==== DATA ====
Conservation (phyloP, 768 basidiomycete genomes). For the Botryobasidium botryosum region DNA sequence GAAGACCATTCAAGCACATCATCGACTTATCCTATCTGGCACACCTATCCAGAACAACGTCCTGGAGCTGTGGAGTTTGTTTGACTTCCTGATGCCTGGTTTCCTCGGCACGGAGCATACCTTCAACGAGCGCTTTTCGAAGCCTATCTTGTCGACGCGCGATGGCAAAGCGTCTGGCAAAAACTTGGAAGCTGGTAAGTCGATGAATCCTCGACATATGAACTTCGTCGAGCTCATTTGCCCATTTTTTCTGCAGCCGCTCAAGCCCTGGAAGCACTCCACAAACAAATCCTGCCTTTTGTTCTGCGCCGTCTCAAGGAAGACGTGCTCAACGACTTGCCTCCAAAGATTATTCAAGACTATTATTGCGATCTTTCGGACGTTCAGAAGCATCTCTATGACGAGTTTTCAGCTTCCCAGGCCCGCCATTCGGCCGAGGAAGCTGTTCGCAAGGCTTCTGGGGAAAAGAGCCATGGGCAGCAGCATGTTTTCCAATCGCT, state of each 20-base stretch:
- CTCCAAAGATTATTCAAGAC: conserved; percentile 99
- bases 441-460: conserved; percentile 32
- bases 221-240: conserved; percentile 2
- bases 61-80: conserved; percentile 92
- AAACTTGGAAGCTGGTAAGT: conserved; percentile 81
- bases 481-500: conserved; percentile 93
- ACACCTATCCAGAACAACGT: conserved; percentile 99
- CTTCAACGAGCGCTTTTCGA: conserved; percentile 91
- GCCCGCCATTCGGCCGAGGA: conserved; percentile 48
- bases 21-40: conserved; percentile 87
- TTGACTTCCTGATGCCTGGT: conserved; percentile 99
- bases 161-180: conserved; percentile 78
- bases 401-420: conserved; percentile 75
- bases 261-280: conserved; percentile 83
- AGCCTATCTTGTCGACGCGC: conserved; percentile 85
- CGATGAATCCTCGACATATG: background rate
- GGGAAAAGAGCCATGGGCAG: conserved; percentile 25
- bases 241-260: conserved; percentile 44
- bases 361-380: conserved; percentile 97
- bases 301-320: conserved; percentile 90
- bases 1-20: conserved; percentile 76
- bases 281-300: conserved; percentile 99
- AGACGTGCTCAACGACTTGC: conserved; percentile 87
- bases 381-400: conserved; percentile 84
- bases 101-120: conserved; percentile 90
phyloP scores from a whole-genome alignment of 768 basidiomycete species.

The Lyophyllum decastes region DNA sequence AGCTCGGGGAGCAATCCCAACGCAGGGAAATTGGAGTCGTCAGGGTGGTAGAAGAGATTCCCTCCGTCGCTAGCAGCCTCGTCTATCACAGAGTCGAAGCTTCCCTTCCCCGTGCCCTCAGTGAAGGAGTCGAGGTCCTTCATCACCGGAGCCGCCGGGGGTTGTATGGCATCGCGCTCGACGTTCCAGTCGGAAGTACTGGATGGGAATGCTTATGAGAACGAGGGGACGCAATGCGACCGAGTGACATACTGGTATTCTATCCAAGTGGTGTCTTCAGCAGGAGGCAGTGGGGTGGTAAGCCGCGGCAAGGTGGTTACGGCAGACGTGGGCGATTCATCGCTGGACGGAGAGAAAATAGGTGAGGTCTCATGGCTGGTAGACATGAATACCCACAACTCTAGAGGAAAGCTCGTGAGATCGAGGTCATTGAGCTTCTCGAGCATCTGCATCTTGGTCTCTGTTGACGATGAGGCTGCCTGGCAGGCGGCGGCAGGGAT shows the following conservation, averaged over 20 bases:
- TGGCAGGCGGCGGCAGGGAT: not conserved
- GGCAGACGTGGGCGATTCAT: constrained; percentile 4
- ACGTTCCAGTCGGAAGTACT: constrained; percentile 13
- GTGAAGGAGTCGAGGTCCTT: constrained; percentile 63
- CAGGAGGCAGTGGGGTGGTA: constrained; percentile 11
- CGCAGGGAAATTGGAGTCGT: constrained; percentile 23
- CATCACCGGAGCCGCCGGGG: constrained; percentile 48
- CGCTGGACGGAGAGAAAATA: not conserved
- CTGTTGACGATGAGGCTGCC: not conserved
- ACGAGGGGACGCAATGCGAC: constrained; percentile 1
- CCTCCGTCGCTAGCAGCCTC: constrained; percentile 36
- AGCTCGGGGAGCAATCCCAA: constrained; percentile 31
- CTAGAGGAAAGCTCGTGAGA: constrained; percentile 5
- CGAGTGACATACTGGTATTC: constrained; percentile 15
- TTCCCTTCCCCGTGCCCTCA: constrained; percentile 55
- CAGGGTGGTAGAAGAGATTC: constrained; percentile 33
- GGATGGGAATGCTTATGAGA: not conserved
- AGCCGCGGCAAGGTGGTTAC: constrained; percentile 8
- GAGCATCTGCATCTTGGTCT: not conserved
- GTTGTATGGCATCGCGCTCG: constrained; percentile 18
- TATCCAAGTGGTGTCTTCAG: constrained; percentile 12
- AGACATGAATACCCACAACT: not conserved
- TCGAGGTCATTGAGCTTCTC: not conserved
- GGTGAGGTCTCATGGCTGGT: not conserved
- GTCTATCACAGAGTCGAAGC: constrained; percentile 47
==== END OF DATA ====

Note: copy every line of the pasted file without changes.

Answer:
Conservation (phyloP, 768 basidiomycete genomes). For the Botryobasidium botryosum region DNA sequence GAAGACCATTCAAGCACATCATCGACTTATCCTATCTGGCACACCTATCCAGAACAACGTCCTGGAGCTGTGGAGTTTGTTTGACTTCCTGATGCCTGGTTTCCTCGGCACGGAGCATACCTTCAACGAGCGCTTTTCGAAGCCTATCTTGTCGACGCGCGATGGCAAAGCGTCTGGCAAAAACTTGGAAGCTGGTAAGTCGATGAATCCTCGACATATGAACTTCGTCGAGCTCATTTGCCCATTTTTTCTGCAGCCGCTCAAGCCCTGGAAGCACTCCACAAACAAATCCTGCCTTTTGTTCTGCGCCGTCTCAAGGAAGACGTGCTCAACGACTTGCCTCCAAAGATTATTCAAGACTATTATTGCGATCTTTCGGACGTTCAGAAGCATCTCTATGACGAGTTTTCAGCTTCCCAGGCCCGCCATTCGGCCGAGGAAGCTGTTCGCAAGGCTTCTGGGGAAAAGAGCCATGGGCAGCAGCATGTTTTCCAATCGCT, state of each 20-base stretch:
- CTCCAAAGATTATTCAAGAC: conserved; percentile 99
- bases 441-460: conserved; percentile 32
- bases 221-240: conserved; percentile 2
- bases 61-80: conserved; percentile 92
- AAACTTGGAAGCTGGTAAGT: conserved; percentile 81
- bases 481-500: conserved; percentile 93
- ACACCTATCCAGAACAACGT: conserved; percentile 99
- CTTCAACGAGCGCTTTTCGA: conserved; percentile 91
- GCCCGCCATTCGGCCGAGGA: conserved; percentile 48
- bases 21-40: conserved; percentile 87
- TTGACTTCCTGATGCCTGGT: conserved; percentile 99
- bases 161-180: conserved; percentile 78
- bases 401-420: conserved; percentile 75
- bases 261-280: conserved; percentile 83
- AGCCTATCTTGTCGACGCGC: conserved; percentile 85
- CGATGAATCCTCGACATATG: background rate
- GGGAAAAGAGCCATGGGCAG: conserved; percentile 25
- bases 241-260: conserved; percentile 44
- bases 361-380: conserved; percentile 97
- bases 301-320: conserved; percentile 90
- bases 1-20: conserved; percentile 76
- bases 281-300: conserved; percentile 99
- AGACGTGCTCAACGACTTGC: conserved; percentile 87
- bases 381-400: conserved; percentile 84
- bases 101-120: conserved; percentile 90
phyloP scores from a whole-genome alignment of 768 basidiomycete species.

The Lyophyllum decastes region DNA sequence AGCTCGGGGAGCAATCCCAACGCAGGGAAATTGGAGTCGTCAGGGTGGTAGAAGAGATTCCCTCCGTCGCTAGCAGCCTCGTCTATCACAGAGTCGAAGCTTCCCTTCCCCGTGCCCTCAGTGAAGGAGTCGAGGTCCTTCATCACCGGAGCCGCCGGGGGTTGTATGGCATCGCGCTCGACGTTCCAGTCGGAAGTACTGGATGGGAATGCTTATGAGAACGAGGGGACGCAATGCGACCGAGTGACATACTGGTATTCTATCCAAGTGGTGTCTTCAGCAGGAGGCAGTGGGGTGGTAAGCCGCGGCAAGGTGGTTACGGCAGACGTGGGCGATTCATCGCTGGACGGAGAGAAAATAGGTGAGGTCTCATGGCTGGTAGACATGAATACCCACAACTCTAGAGGAAAGCTCGTGAGATCGAGGTCATTGAGCTTCTCGAGCATCTGCATCTTGGTCTCTGTTGACGATGAGGCTGCCTGGCAGGCGGCGGCAGGGAT shows the following conservation, averaged over 20 bases:
- TGGCAGGCGGCGGCAGGGAT: not conserved
- GGCAGACGTGGGCGATTCAT: constrained; percentile 4
- ACGTTCCAGTCGGAAGTACT: constrained; percentile 13
- GTGAAGGAGTCGAGGTCCTT: constrained; percentile 63
- CAGGAGGCAGTGGGGTGGTA: constrained; percentile 11
- CGCAGGGAAATTGGAGTCGT: constrained; percentile 23
- CATCACCGGAGCCGCCGGGG: constrained; percentile 48
- CGCTGGACGGAGAGAAAATA: not conserved
- CTGTTGACGATGAGGCTGCC: not conserved
- ACGAGGGGACGCAATGCGAC: constrained; percentile 1
- CCTCCGTCGCTAGCAGCCTC: constrained; percentile 36
- AGCTCGGGGAGCAATCCCAA: constrained; percentile 31
- CTAGAGGAAAGCTCGTGAGA: constrained; percentile 5
- CGAGTGACATACTGGTATTC: constrained; percentile 15
- TTCCCTTCCCCGTGCCCTCA: constrained; percentile 55
- CAGGGTGGTAGAAGAGATTC: constrained; percentile 33
- GGATGGGAATGCTTATGAGA: not conserved
- AGCCGCGGCAAGGTGGTTAC: constrained; percentile 8
- GAGCATCTGCATCTTGGTCT: not conserved
- GTTGTATGGCATCGCGCTCG: constrained; percentile 18
- TATCCAAGTGGTGTCTTCAG: constrained; percentile 12
- AGACATGAATACCCACAACT: not conserved
- TCGAGGTCATTGAGCTTCTC: not conserved
- GGTGAGGTCTCATGGCTGGT: not conserved
- GTCTATCACAGAGTCGAAGC: constrained; percentile 47